Junior Seau findings are important

The sad story of Junior Seau took another turn.

ESPN is reporting that the San Diego Chargers' legendary linebacker -- who committed suicide last May -- suffered from the type of chronic brain damage that also has been found in dozens of deceased former players, according to a study conducted by five brain specialists consulted by the National Institutes of Health.

Seau’s family told ABC News and ESPN they were informed last week that Seau's brain had tested positive for chronic traumatic encephalopathy, a neurodegenerative disease that can lead to dementia, memory loss and depression.

The family consented to allow for Seau’s brain to be studied in the weeks after his shocking death. His former wife, Gina Seau, said the development is important for people to realize what Seau was suffering from and to help players in the future.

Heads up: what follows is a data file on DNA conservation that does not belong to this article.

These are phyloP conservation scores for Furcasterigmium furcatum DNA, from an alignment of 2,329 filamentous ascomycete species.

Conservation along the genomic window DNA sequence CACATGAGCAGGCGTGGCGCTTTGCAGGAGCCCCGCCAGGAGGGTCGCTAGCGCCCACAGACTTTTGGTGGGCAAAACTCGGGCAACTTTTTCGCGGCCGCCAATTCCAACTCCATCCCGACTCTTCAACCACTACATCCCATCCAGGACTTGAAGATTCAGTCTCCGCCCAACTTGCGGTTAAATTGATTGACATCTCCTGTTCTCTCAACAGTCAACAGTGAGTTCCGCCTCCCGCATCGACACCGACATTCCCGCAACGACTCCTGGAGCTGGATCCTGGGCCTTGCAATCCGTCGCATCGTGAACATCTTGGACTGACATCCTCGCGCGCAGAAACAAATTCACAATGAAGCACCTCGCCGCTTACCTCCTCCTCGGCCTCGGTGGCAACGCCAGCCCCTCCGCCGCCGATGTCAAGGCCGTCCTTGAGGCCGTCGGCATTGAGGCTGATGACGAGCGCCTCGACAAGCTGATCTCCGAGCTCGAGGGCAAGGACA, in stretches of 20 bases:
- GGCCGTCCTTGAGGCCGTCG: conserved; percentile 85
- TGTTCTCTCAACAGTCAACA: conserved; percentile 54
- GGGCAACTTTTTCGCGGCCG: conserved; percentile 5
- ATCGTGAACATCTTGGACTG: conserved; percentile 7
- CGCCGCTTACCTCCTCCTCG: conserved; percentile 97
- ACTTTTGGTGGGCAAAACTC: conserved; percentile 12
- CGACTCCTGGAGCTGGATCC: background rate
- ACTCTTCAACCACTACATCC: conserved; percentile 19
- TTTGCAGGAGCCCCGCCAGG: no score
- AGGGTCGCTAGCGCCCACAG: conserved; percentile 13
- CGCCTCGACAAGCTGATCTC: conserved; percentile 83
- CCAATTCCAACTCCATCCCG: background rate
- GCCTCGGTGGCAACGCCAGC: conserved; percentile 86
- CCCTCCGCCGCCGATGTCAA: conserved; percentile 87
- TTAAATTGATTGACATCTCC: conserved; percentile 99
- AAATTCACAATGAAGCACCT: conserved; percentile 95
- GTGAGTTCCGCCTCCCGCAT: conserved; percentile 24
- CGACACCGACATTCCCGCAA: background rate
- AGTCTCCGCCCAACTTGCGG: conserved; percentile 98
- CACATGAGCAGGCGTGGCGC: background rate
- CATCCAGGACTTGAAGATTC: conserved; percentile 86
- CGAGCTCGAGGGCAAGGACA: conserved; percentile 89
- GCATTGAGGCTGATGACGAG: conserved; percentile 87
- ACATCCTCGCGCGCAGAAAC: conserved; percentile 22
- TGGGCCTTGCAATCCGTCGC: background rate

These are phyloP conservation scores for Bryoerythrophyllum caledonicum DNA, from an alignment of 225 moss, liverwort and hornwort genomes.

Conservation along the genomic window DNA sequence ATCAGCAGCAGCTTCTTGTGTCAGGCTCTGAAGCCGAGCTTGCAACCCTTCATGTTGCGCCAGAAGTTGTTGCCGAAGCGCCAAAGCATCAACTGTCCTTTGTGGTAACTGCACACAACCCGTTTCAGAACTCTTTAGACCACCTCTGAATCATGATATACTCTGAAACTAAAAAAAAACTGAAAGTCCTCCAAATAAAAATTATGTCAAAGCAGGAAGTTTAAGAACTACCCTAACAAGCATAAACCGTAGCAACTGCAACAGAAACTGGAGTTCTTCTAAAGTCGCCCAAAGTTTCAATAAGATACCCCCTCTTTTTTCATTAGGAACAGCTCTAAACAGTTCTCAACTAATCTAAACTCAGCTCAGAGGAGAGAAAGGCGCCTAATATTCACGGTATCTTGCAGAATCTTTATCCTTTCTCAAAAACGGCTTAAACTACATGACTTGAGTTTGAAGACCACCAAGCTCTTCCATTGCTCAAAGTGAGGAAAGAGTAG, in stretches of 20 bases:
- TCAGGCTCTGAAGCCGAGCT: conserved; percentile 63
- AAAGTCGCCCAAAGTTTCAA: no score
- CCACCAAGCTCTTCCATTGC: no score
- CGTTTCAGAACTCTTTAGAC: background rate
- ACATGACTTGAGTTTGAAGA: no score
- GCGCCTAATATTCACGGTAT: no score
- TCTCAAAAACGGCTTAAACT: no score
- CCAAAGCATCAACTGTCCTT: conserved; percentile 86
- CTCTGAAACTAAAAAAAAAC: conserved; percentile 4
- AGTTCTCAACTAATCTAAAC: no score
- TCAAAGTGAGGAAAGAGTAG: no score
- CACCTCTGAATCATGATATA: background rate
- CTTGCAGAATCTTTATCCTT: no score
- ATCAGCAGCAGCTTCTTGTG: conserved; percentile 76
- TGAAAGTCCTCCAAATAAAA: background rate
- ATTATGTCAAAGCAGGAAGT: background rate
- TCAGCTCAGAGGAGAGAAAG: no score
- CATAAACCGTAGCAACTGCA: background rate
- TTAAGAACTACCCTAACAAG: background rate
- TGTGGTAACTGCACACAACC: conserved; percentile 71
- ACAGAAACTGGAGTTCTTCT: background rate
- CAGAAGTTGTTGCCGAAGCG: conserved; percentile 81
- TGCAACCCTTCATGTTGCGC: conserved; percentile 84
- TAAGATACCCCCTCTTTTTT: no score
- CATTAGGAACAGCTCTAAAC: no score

"I think it's important for everyone to know that Junior did indeed suffer from CTE," Gina Seau said. "It's important that we take steps to help these players. We certainly don't want to see anything like this happen again to any of our athletes."

An incredible story by U-T San Diego last fall described Seau’s final years in which he struggled with alcohol and gambling issues and problems with his family. Seau, who would have turned 44 next week, was clearly suffering.

Wednesday’s development will further spur more talk about the NFL and concussions and the risks players take. For a player of Seau’s stature to have been afflicted like this will ensure the story will not go away.

Seau is expected to be a first-ballot entry into the Pro Football Hall of Fame in two years. His story will continue to be told and it will continue to keep pressure on this subject. At least some good will come out of this heartbreaking story.